Edge-induced illusory contours and visual detection: Subthreshold summation or spatial cueing?

Veronique Salvano-Pardieu, Brian Wink, Alain Taliercio, Roger Fontaine, Ken I. Manktelow, Walter H. Ehrenstein

Research output: Contribution to journalArticle

Abstract

Findings that illusory contours can facilitate visual detection of a subthreshold real line (Dresp & Bonnet, 1995) were not replicated, when line-induced instead of edge-induced illusory contour stimuli were used (Salvano-Pardieu et al., 2006). Rather, the results of the latter study supported the importance of spatial cues. The present study was designed to investigate whether spatial cueing might also facilitate detection of targets superimposed on edge-induced illusory contours. In Experiment 1, a target line was superimposed on the illusory contour of a Kanizsa square, presented between dots with a precise or distant location to the target, or on a homogeneous field (control). Detection of the target was poorest for the control, followed by the distant-dots and Kanizsa conditions, whereas it was best for precisely cueing dots. Experiment 2 replicated the conditions in Experiment 1 (Kanizsa, precisely cueing dots, and control) with additional controls for possible luminance effects. The two new conditions matched the Kanizsa condition for overall luminance and preciseness of spatial cueing without generating illusory contours. Performance was best in the dot condition and worst in the control, but the same across the Kanizsa and matched luminance conditions. In Experiments 3 and 4, the stimuli presented were matched more closely to those used by Dresp and Bonnet, but still the results confirmed those obtained in our Experiments 1 and 2. Together, these experiments strongly suggest that detection is also facilitated by spatial cueing rather than subthreshold summation, in the case of edge-induced illusory contours.
Original languageEnglish
Pages (from-to)591-616
Number of pages26
JournalVisual Cognition
Volume18
Issue number4
DOIs
Publication statusPublished - Apr 2010

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Salvano-Pardieu, V., Wink, B., Taliercio, A., Fontaine, R., Manktelow, K. I., & Ehrenstein, W. H. (2010). Edge-induced illusory contours and visual detection: Subthreshold summation or spatial cueing? Visual Cognition, 18(4), 591-616. https://doi.org/10.1080/13506280902949312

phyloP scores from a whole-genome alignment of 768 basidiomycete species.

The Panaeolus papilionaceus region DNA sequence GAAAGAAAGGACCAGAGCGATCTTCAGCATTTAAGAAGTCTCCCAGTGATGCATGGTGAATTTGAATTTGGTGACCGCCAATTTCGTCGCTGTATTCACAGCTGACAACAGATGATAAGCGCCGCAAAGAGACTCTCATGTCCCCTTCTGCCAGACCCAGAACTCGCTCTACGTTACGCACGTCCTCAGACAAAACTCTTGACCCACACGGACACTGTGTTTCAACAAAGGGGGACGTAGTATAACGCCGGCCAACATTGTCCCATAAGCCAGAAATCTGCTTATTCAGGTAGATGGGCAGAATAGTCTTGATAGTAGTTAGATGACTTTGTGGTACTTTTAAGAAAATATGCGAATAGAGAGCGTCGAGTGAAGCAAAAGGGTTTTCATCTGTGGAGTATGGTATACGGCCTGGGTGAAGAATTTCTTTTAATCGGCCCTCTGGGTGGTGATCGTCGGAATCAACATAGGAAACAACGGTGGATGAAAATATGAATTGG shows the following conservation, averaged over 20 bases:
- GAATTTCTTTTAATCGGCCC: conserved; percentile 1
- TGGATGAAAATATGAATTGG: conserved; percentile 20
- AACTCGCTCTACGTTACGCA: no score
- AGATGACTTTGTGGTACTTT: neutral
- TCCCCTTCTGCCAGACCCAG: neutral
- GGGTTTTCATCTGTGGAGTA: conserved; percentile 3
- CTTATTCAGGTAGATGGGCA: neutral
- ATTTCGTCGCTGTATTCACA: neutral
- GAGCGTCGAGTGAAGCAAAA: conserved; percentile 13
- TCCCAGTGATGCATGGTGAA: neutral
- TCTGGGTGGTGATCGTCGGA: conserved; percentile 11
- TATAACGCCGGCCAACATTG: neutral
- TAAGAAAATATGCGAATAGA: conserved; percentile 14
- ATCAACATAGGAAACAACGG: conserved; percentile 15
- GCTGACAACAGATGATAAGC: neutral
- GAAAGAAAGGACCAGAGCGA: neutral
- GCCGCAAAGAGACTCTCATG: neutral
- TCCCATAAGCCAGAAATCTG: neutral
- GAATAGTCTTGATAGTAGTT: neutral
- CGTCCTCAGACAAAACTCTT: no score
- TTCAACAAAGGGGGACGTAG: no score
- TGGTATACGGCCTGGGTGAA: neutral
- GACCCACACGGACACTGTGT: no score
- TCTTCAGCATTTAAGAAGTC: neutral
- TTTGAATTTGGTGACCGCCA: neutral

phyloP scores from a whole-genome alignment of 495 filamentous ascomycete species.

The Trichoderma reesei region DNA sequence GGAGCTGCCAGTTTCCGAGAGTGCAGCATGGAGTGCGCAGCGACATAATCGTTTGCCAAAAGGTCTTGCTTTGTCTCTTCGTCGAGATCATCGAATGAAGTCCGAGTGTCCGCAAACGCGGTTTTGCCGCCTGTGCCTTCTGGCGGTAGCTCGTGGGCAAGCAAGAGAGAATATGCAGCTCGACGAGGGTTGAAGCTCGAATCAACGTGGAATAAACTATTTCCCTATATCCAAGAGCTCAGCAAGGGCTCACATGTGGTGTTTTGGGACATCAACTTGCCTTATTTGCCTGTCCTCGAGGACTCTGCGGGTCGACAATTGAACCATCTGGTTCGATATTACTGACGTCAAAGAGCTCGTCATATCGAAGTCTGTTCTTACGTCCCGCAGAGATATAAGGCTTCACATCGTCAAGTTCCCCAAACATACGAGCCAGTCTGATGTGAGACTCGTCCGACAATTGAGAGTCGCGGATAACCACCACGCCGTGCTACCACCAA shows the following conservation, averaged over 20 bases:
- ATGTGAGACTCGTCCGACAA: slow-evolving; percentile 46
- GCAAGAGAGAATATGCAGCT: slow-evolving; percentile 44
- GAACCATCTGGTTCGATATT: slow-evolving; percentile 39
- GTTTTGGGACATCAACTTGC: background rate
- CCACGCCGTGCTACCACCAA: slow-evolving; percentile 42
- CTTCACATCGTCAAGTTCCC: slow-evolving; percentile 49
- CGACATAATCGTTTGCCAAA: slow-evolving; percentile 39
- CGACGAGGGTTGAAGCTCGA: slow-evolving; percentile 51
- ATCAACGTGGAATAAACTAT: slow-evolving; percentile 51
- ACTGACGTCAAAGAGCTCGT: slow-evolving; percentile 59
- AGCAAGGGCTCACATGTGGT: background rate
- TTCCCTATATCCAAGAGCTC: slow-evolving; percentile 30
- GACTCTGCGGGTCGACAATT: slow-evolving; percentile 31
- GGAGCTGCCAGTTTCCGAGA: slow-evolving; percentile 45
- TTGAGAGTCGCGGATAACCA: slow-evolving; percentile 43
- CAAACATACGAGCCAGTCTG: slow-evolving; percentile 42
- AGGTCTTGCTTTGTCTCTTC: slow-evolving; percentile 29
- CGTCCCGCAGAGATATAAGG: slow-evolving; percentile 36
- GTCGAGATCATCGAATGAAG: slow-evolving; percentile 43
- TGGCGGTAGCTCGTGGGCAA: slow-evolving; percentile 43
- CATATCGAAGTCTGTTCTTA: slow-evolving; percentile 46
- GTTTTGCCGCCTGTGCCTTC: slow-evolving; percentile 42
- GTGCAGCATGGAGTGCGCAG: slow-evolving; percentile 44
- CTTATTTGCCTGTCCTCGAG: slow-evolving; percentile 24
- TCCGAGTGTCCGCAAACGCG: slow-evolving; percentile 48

Salvano-Pardieu, Veronique ; Wink, Brian ; Taliercio, Alain ; Fontaine, Roger ; Manktelow, Ken I. ; Ehrenstein, Walter H. / Edge-induced illusory contours and visual detection: Subthreshold summation or spatial cueing?. In: Visual Cognition. 2010 ; Vol. 18, No. 4. pp. 591-616.
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Salvano-Pardieu, V, Wink, B, Taliercio, A, Fontaine, R, Manktelow, KI & Ehrenstein, WH 2010, 'Edge-induced illusory contours and visual detection: Subthreshold summation or spatial cueing?' Visual Cognition, vol. 18, no. 4, pp. 591-616. https://doi.org/10.1080/13506280902949312

Edge-induced illusory contours and visual detection: Subthreshold summation or spatial cueing? / Salvano-Pardieu, Veronique; Wink, Brian; Taliercio, Alain; Fontaine, Roger; Manktelow, Ken I.; Ehrenstein, Walter H.

In: Visual Cognition, Vol. 18, No. 4, 04.2010, p. 591-616.

Research output: Contribution to journalArticle

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T1 - Edge-induced illusory contours and visual detection: Subthreshold summation or spatial cueing?

AU - Salvano-Pardieu, Veronique

AU - Wink, Brian

AU - Taliercio, Alain

AU - Fontaine, Roger

AU - Manktelow, Ken I.

AU - Ehrenstein, Walter H.

PY - 2010/4

Y1 - 2010/4

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AB - Findings that illusory contours can facilitate visual detection of a subthreshold real line (Dresp & Bonnet, 1995) were not replicated, when line-induced instead of edge-induced illusory contour stimuli were used (Salvano-Pardieu et al., 2006). Rather, the results of the latter study supported the importance of spatial cues. The present study was designed to investigate whether spatial cueing might also facilitate detection of targets superimposed on edge-induced illusory contours. In Experiment 1, a target line was superimposed on the illusory contour of a Kanizsa square, presented between dots with a precise or distant location to the target, or on a homogeneous field (control). Detection of the target was poorest for the control, followed by the distant-dots and Kanizsa conditions, whereas it was best for precisely cueing dots. Experiment 2 replicated the conditions in Experiment 1 (Kanizsa, precisely cueing dots, and control) with additional controls for possible luminance effects. The two new conditions matched the Kanizsa condition for overall luminance and preciseness of spatial cueing without generating illusory contours. Performance was best in the dot condition and worst in the control, but the same across the Kanizsa and matched luminance conditions. In Experiments 3 and 4, the stimuli presented were matched more closely to those used by Dresp and Bonnet, but still the results confirmed those obtained in our Experiments 1 and 2. Together, these experiments strongly suggest that detection is also facilitated by spatial cueing rather than subthreshold summation, in the case of edge-induced illusory contours.

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